The History of Accounting Standards in New Zealand: An Evaluation of the Role of the Institute of Chartered Accountants of New Zealand
Degree GrantorUniversity of Canterbury
Degree NameDoctor of Philosophy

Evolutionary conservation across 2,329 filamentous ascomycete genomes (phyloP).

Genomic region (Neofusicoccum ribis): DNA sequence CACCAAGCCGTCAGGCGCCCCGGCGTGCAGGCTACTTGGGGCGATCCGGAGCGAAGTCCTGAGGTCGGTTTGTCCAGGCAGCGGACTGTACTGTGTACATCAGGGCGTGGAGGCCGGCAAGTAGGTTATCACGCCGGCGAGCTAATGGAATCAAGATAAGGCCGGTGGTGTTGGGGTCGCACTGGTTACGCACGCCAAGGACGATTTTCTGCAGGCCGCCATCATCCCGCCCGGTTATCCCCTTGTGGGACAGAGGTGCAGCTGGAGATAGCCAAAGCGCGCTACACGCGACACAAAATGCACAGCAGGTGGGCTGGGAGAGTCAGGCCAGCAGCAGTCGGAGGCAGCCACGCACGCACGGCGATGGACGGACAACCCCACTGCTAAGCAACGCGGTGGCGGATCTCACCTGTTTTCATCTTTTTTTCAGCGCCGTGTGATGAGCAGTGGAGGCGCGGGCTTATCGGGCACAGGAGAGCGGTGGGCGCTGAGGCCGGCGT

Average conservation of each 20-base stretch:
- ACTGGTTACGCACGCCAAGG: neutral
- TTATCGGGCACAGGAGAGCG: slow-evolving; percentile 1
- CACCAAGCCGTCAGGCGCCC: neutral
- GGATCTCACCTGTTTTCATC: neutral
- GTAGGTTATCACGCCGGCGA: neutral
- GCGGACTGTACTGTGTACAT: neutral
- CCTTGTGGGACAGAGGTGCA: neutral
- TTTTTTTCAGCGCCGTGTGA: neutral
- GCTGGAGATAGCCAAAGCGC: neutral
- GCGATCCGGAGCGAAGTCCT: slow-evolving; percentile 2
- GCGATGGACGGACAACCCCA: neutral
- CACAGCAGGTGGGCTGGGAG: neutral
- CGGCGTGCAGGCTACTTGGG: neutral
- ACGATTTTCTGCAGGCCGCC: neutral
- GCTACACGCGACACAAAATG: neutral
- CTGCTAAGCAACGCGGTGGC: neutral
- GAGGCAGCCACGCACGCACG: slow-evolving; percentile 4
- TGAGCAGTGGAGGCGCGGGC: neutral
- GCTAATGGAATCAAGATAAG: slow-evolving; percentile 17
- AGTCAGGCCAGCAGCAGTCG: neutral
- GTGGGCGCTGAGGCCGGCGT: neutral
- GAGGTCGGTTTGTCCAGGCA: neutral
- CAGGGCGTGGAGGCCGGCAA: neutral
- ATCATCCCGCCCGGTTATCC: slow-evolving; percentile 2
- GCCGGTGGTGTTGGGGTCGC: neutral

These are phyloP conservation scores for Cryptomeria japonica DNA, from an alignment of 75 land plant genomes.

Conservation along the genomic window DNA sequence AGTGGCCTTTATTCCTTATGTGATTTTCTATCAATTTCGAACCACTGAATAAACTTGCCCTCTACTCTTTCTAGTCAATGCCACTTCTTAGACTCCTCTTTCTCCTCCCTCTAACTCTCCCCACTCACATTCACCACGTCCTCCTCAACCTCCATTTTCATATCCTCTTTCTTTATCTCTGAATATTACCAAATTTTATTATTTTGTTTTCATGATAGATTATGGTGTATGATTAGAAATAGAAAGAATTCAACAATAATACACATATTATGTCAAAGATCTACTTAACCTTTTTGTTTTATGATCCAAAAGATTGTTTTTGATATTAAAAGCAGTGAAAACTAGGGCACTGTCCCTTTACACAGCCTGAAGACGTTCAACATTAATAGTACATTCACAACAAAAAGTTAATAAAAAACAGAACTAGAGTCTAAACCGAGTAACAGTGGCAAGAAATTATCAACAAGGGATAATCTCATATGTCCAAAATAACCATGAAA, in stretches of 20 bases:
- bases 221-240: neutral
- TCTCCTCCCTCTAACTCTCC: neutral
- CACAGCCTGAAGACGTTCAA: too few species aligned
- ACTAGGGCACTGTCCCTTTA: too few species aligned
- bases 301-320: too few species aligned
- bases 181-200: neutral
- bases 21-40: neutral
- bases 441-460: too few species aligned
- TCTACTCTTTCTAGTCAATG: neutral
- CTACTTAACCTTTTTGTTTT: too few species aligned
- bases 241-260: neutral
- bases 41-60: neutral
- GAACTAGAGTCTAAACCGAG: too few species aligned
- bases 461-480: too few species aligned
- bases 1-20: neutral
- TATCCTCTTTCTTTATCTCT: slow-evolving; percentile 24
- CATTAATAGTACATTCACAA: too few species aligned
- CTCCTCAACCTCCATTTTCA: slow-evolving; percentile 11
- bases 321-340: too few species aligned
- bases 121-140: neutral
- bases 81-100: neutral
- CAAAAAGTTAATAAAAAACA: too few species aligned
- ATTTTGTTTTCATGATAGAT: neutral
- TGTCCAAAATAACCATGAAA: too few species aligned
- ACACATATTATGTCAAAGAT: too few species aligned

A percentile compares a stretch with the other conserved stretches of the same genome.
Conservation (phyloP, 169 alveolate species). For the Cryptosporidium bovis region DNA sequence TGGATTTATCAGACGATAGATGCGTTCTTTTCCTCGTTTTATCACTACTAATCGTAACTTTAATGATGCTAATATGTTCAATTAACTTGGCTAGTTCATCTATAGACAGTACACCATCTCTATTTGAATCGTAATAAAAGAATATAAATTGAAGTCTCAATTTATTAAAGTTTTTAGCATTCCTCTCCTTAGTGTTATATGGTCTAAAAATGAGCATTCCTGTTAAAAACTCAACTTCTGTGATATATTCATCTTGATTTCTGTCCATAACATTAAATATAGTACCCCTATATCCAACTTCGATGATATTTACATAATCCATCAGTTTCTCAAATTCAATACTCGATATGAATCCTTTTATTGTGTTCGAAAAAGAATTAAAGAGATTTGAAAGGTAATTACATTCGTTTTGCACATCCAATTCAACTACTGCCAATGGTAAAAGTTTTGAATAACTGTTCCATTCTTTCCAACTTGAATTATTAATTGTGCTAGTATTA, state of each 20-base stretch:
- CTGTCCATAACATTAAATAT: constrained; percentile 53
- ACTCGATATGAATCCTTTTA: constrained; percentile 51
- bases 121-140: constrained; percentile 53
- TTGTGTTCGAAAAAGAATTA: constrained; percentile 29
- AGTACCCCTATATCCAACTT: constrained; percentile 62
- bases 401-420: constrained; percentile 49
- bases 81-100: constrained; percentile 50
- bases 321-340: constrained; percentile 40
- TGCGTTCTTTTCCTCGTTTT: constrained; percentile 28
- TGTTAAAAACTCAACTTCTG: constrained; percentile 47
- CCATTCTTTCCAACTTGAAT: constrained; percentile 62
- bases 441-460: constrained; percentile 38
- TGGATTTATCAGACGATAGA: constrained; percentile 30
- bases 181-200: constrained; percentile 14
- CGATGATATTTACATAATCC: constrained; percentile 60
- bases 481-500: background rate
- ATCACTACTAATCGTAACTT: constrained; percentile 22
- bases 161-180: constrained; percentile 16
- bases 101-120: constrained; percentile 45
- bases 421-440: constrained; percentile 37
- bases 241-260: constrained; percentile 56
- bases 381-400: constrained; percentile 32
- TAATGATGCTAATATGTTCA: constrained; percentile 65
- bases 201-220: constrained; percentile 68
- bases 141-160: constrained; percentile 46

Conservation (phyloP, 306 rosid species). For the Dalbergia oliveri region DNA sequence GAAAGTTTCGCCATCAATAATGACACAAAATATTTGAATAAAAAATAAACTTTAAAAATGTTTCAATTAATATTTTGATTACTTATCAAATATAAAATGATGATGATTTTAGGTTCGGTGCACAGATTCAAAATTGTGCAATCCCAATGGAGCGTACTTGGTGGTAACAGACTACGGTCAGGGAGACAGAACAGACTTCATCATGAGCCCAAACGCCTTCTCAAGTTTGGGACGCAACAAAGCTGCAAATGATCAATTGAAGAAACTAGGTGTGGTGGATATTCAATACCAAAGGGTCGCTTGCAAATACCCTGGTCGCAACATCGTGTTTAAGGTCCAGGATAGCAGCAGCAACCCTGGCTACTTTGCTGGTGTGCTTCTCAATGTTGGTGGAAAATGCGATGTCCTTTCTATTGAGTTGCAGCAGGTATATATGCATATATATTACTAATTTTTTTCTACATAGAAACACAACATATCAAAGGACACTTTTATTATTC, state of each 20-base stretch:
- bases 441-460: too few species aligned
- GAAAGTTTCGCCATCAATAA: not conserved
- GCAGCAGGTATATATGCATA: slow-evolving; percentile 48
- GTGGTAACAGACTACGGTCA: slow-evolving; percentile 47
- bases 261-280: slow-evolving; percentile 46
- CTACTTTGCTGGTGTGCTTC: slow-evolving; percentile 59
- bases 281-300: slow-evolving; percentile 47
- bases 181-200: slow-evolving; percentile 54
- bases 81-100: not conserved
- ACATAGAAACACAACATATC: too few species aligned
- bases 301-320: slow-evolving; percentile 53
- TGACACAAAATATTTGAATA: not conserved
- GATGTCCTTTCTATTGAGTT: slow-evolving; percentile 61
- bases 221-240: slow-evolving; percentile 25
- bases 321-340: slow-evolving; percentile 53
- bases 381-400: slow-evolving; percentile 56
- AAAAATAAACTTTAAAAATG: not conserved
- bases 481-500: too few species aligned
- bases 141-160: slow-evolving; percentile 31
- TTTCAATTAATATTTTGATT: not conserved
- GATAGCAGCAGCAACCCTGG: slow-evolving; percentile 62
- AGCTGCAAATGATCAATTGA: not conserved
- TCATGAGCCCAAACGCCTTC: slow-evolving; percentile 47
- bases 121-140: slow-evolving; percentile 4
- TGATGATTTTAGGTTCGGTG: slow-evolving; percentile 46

Professions are characterised by the services they provide and in accounting this includes standard setting. The accounting profession became increasingly involved in the regulation of external financial reporting during the twentieth century by setting standards of accounting practice for its members and entity stakeholders. This narrative analysis of the history of accounting standards in New Zealand focuses on why the accounting profession in New Zealand, as elsewhere in the English-speaking world, assumed the responsibility to draft accounting standards. It argues that accountants did so to maintain their professional status. The New Zealand Institute of Chartered Accountants was instrumental in creating accounting standards in New Zealand. Cautious to begin with, the Institute soon became a progressive and innovative standard setter, not only developing a conceptual framework for New Zealand standards but also making the standards sector neutral. The Institute retained control of the drafting of accounting standards even when, as happened in the latter decades of the twentieth century, the New Zealand Government became more involved in the standard setting process. Recent changes in the standard setting process, however, such as the development and use of international accounting standards and the creation of statutory bodies to draft and authorise standards raise questions about the accounting profession’s continuing use of standard setting as a mechanism for maintaining professional reputation.